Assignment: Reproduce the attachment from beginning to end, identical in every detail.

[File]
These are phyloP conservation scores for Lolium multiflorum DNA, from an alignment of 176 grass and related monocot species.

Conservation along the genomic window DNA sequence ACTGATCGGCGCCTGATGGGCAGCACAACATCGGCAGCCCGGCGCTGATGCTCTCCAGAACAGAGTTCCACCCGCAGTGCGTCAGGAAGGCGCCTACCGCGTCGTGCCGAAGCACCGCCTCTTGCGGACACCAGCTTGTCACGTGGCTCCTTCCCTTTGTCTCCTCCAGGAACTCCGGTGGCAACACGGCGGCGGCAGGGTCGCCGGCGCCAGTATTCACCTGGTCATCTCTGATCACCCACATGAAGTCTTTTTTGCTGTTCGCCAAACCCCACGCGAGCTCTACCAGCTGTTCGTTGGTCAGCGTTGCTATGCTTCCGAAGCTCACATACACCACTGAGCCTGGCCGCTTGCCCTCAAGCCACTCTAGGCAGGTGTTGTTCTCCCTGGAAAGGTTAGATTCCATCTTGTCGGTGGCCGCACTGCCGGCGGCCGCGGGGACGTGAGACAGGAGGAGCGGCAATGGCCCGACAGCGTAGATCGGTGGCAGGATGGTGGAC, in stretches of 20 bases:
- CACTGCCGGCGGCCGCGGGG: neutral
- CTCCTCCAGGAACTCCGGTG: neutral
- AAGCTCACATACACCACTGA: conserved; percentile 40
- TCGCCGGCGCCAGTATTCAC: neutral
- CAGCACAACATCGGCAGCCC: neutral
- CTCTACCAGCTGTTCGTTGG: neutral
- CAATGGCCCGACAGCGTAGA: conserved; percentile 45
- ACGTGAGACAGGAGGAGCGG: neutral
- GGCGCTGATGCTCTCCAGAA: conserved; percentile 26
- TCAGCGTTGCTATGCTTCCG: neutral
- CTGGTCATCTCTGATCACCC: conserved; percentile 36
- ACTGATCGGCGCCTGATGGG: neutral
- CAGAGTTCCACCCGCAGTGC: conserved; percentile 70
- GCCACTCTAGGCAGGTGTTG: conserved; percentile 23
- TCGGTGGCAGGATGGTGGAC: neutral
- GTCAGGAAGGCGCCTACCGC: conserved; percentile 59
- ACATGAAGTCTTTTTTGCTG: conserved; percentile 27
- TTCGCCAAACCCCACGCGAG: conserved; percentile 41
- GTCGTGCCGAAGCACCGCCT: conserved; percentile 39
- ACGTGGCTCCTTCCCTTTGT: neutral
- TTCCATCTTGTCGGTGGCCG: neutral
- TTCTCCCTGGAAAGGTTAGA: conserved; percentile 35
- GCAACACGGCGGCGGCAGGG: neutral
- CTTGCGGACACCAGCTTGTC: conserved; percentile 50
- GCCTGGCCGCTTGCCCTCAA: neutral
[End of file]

These are phyloP conservation scores for Lolium multiflorum DNA, from an alignment of 176 grass and related monocot species.

Conservation along the genomic window DNA sequence ACTGATCGGCGCCTGATGGGCAGCACAACATCGGCAGCCCGGCGCTGATGCTCTCCAGAACAGAGTTCCACCCGCAGTGCGTCAGGAAGGCGCCTACCGCGTCGTGCCGAAGCACCGCCTCTTGCGGACACCAGCTTGTCACGTGGCTCCTTCCCTTTGTCTCCTCCAGGAACTCCGGTGGCAACACGGCGGCGGCAGGGTCGCCGGCGCCAGTATTCACCTGGTCATCTCTGATCACCCACATGAAGTCTTTTTTGCTGTTCGCCAAACCCCACGCGAGCTCTACCAGCTGTTCGTTGGTCAGCGTTGCTATGCTTCCGAAGCTCACATACACCACTGAGCCTGGCCGCTTGCCCTCAAGCCACTCTAGGCAGGTGTTGTTCTCCCTGGAAAGGTTAGATTCCATCTTGTCGGTGGCCGCACTGCCGGCGGCCGCGGGGACGTGAGACAGGAGGAGCGGCAATGGCCCGACAGCGTAGATCGGTGGCAGGATGGTGGAC, in stretches of 20 bases:
- CACTGCCGGCGGCCGCGGGG: neutral
- CTCCTCCAGGAACTCCGGTG: neutral
- AAGCTCACATACACCACTGA: conserved; percentile 40
- TCGCCGGCGCCAGTATTCAC: neutral
- CAGCACAACATCGGCAGCCC: neutral
- CTCTACCAGCTGTTCGTTGG: neutral
- CAATGGCCCGACAGCGTAGA: conserved; percentile 45
- ACGTGAGACAGGAGGAGCGG: neutral
- GGCGCTGATGCTCTCCAGAA: conserved; percentile 26
- TCAGCGTTGCTATGCTTCCG: neutral
- CTGGTCATCTCTGATCACCC: conserved; percentile 36
- ACTGATCGGCGCCTGATGGG: neutral
- CAGAGTTCCACCCGCAGTGC: conserved; percentile 70
- GCCACTCTAGGCAGGTGTTG: conserved; percentile 23
- TCGGTGGCAGGATGGTGGAC: neutral
- GTCAGGAAGGCGCCTACCGC: conserved; percentile 59
- ACATGAAGTCTTTTTTGCTG: conserved; percentile 27
- TTCGCCAAACCCCACGCGAG: conserved; percentile 41
- GTCGTGCCGAAGCACCGCCT: conserved; percentile 39
- ACGTGGCTCCTTCCCTTTGT: neutral
- TTCCATCTTGTCGGTGGCCG: neutral
- TTCTCCCTGGAAAGGTTAGA: conserved; percentile 35
- GCAACACGGCGGCGGCAGGG: neutral
- CTTGCGGACACCAGCTTGTC: conserved; percentile 50
- GCCTGGCCGCTTGCCCTCAA: neutral